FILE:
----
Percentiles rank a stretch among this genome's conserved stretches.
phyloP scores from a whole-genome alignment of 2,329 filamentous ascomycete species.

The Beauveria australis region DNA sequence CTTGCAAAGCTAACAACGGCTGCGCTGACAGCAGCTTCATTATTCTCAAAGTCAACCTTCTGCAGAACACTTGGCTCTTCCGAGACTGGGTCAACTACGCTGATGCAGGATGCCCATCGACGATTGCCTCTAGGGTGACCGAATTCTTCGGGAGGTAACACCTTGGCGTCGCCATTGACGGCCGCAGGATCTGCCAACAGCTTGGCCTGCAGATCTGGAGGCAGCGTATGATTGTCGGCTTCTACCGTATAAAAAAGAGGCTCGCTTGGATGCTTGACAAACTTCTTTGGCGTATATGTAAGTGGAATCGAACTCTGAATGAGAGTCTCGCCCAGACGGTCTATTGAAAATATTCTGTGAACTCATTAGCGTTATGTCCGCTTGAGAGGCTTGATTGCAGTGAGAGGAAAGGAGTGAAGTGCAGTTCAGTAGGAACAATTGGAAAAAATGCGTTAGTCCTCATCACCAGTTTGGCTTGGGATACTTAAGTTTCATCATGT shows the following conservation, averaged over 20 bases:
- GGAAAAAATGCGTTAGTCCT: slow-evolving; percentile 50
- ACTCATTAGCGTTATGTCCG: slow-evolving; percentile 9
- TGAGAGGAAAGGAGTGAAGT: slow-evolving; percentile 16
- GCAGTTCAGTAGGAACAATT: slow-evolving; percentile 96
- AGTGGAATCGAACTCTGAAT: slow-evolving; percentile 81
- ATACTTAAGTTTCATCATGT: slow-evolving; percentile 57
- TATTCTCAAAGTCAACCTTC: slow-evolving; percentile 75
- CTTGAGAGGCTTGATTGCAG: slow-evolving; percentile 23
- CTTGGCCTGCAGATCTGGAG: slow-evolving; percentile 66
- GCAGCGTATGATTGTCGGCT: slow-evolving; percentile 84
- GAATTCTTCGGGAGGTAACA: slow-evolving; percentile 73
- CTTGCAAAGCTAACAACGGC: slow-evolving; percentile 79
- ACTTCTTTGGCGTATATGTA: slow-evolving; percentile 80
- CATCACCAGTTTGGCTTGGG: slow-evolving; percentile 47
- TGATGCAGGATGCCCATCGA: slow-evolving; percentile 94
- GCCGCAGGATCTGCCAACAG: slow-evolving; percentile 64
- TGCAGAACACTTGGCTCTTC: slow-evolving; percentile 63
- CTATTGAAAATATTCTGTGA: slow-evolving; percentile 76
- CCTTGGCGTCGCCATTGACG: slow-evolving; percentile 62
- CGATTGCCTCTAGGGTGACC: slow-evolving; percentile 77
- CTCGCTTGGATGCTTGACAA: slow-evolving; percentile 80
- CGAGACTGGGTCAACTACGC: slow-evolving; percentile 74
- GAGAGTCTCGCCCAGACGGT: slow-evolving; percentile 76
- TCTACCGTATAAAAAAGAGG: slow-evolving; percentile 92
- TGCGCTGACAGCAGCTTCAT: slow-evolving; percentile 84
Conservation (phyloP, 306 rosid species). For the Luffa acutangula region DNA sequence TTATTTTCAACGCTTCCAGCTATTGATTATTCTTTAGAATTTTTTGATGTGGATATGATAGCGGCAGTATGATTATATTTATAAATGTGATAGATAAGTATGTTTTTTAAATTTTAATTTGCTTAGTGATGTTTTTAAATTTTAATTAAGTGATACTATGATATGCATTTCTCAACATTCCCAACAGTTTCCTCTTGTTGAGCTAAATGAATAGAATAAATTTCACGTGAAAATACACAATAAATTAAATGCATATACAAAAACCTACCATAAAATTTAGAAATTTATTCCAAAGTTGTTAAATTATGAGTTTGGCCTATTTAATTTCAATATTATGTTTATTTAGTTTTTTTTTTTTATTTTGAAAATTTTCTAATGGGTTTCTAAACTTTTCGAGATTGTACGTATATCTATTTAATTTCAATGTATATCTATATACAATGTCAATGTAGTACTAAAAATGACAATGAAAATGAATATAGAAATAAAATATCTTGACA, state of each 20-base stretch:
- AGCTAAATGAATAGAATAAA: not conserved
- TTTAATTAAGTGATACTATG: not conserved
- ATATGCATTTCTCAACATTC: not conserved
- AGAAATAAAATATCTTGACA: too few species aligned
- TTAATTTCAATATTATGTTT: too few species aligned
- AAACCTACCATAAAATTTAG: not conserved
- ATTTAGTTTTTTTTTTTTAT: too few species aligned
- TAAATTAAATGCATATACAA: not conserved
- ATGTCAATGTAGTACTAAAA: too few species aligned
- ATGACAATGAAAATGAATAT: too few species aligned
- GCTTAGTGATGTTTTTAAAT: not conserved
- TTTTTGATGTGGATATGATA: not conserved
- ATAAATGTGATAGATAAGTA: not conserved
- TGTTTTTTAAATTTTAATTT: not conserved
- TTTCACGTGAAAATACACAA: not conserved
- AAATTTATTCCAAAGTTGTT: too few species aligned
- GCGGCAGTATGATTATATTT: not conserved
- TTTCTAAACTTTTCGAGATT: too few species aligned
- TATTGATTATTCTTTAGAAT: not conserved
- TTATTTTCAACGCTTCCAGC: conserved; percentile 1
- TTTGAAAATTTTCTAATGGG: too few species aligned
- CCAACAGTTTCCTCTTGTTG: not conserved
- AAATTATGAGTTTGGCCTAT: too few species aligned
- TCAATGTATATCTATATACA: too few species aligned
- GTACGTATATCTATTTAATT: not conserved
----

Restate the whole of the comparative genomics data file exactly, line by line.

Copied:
Percentiles rank a stretch among this genome's conserved stretches.
phyloP scores from a whole-genome alignment of 2,329 filamentous ascomycete species.

The Beauveria australis region DNA sequence CTTGCAAAGCTAACAACGGCTGCGCTGACAGCAGCTTCATTATTCTCAAAGTCAACCTTCTGCAGAACACTTGGCTCTTCCGAGACTGGGTCAACTACGCTGATGCAGGATGCCCATCGACGATTGCCTCTAGGGTGACCGAATTCTTCGGGAGGTAACACCTTGGCGTCGCCATTGACGGCCGCAGGATCTGCCAACAGCTTGGCCTGCAGATCTGGAGGCAGCGTATGATTGTCGGCTTCTACCGTATAAAAAAGAGGCTCGCTTGGATGCTTGACAAACTTCTTTGGCGTATATGTAAGTGGAATCGAACTCTGAATGAGAGTCTCGCCCAGACGGTCTATTGAAAATATTCTGTGAACTCATTAGCGTTATGTCCGCTTGAGAGGCTTGATTGCAGTGAGAGGAAAGGAGTGAAGTGCAGTTCAGTAGGAACAATTGGAAAAAATGCGTTAGTCCTCATCACCAGTTTGGCTTGGGATACTTAAGTTTCATCATGT shows the following conservation, averaged over 20 bases:
- GGAAAAAATGCGTTAGTCCT: slow-evolving; percentile 50
- ACTCATTAGCGTTATGTCCG: slow-evolving; percentile 9
- TGAGAGGAAAGGAGTGAAGT: slow-evolving; percentile 16
- GCAGTTCAGTAGGAACAATT: slow-evolving; percentile 96
- AGTGGAATCGAACTCTGAAT: slow-evolving; percentile 81
- ATACTTAAGTTTCATCATGT: slow-evolving; percentile 57
- TATTCTCAAAGTCAACCTTC: slow-evolving; percentile 75
- CTTGAGAGGCTTGATTGCAG: slow-evolving; percentile 23
- CTTGGCCTGCAGATCTGGAG: slow-evolving; percentile 66
- GCAGCGTATGATTGTCGGCT: slow-evolving; percentile 84
- GAATTCTTCGGGAGGTAACA: slow-evolving; percentile 73
- CTTGCAAAGCTAACAACGGC: slow-evolving; percentile 79
- ACTTCTTTGGCGTATATGTA: slow-evolving; percentile 80
- CATCACCAGTTTGGCTTGGG: slow-evolving; percentile 47
- TGATGCAGGATGCCCATCGA: slow-evolving; percentile 94
- GCCGCAGGATCTGCCAACAG: slow-evolving; percentile 64
- TGCAGAACACTTGGCTCTTC: slow-evolving; percentile 63
- CTATTGAAAATATTCTGTGA: slow-evolving; percentile 76
- CCTTGGCGTCGCCATTGACG: slow-evolving; percentile 62
- CGATTGCCTCTAGGGTGACC: slow-evolving; percentile 77
- CTCGCTTGGATGCTTGACAA: slow-evolving; percentile 80
- CGAGACTGGGTCAACTACGC: slow-evolving; percentile 74
- GAGAGTCTCGCCCAGACGGT: slow-evolving; percentile 76
- TCTACCGTATAAAAAAGAGG: slow-evolving; percentile 92
- TGCGCTGACAGCAGCTTCAT: slow-evolving; percentile 84
Conservation (phyloP, 306 rosid species). For the Luffa acutangula region DNA sequence TTATTTTCAACGCTTCCAGCTATTGATTATTCTTTAGAATTTTTTGATGTGGATATGATAGCGGCAGTATGATTATATTTATAAATGTGATAGATAAGTATGTTTTTTAAATTTTAATTTGCTTAGTGATGTTTTTAAATTTTAATTAAGTGATACTATGATATGCATTTCTCAACATTCCCAACAGTTTCCTCTTGTTGAGCTAAATGAATAGAATAAATTTCACGTGAAAATACACAATAAATTAAATGCATATACAAAAACCTACCATAAAATTTAGAAATTTATTCCAAAGTTGTTAAATTATGAGTTTGGCCTATTTAATTTCAATATTATGTTTATTTAGTTTTTTTTTTTTATTTTGAAAATTTTCTAATGGGTTTCTAAACTTTTCGAGATTGTACGTATATCTATTTAATTTCAATGTATATCTATATACAATGTCAATGTAGTACTAAAAATGACAATGAAAATGAATATAGAAATAAAATATCTTGACA, state of each 20-base stretch:
- AGCTAAATGAATAGAATAAA: not conserved
- TTTAATTAAGTGATACTATG: not conserved
- ATATGCATTTCTCAACATTC: not conserved
- AGAAATAAAATATCTTGACA: too few species aligned
- TTAATTTCAATATTATGTTT: too few species aligned
- AAACCTACCATAAAATTTAG: not conserved
- ATTTAGTTTTTTTTTTTTAT: too few species aligned
- TAAATTAAATGCATATACAA: not conserved
- ATGTCAATGTAGTACTAAAA: too few species aligned
- ATGACAATGAAAATGAATAT: too few species aligned
- GCTTAGTGATGTTTTTAAAT: not conserved
- TTTTTGATGTGGATATGATA: not conserved
- ATAAATGTGATAGATAAGTA: not conserved
- TGTTTTTTAAATTTTAATTT: not conserved
- TTTCACGTGAAAATACACAA: not conserved
- AAATTTATTCCAAAGTTGTT: too few species aligned
- GCGGCAGTATGATTATATTT: not conserved
- TTTCTAAACTTTTCGAGATT: too few species aligned
- TATTGATTATTCTTTAGAAT: not conserved
- TTATTTTCAACGCTTCCAGC: conserved; percentile 1
- TTTGAAAATTTTCTAATGGG: too few species aligned
- CCAACAGTTTCCTCTTGTTG: not conserved
- AAATTATGAGTTTGGCCTAT: too few species aligned
- TCAATGTATATCTATATACA: too few species aligned
- GTACGTATATCTATTTAATT: not conserved